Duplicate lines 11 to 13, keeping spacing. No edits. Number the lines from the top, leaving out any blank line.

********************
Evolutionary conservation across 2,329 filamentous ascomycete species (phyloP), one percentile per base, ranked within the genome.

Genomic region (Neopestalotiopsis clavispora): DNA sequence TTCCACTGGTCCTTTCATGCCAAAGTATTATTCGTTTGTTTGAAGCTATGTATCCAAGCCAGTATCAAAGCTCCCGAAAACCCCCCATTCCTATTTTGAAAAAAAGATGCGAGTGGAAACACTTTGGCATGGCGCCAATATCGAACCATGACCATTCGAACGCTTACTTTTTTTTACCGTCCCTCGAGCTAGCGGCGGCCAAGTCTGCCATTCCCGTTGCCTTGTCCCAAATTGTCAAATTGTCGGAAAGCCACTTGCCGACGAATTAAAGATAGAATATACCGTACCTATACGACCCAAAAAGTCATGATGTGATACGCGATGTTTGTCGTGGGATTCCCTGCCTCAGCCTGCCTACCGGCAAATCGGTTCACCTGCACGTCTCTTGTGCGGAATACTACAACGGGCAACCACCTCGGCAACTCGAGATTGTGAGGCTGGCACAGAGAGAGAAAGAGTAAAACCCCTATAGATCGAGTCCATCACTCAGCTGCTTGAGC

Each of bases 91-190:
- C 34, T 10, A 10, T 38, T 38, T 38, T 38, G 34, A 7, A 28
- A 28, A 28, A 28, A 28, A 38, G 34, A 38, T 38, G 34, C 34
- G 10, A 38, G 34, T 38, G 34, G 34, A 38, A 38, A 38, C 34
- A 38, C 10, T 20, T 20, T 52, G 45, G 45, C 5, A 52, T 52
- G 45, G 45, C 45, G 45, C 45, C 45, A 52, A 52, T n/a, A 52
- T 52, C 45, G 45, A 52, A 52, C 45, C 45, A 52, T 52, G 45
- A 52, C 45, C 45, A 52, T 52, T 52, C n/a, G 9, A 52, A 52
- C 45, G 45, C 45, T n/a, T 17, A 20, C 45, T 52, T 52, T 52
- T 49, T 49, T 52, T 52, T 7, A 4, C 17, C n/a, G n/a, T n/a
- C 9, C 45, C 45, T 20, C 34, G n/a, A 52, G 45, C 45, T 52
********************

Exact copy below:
- C 45, G 45, C 45, T n/a, T 17, A 20, C 45, T 52, T 52, T 52
- T 49, T 49, T 52, T 52, T 7, A 4, C 17, C n/a, G n/a, T n/a
- C 9, C 45, C 45, T 20, C 34, G n/a, A 52, G 45, C 45, T 52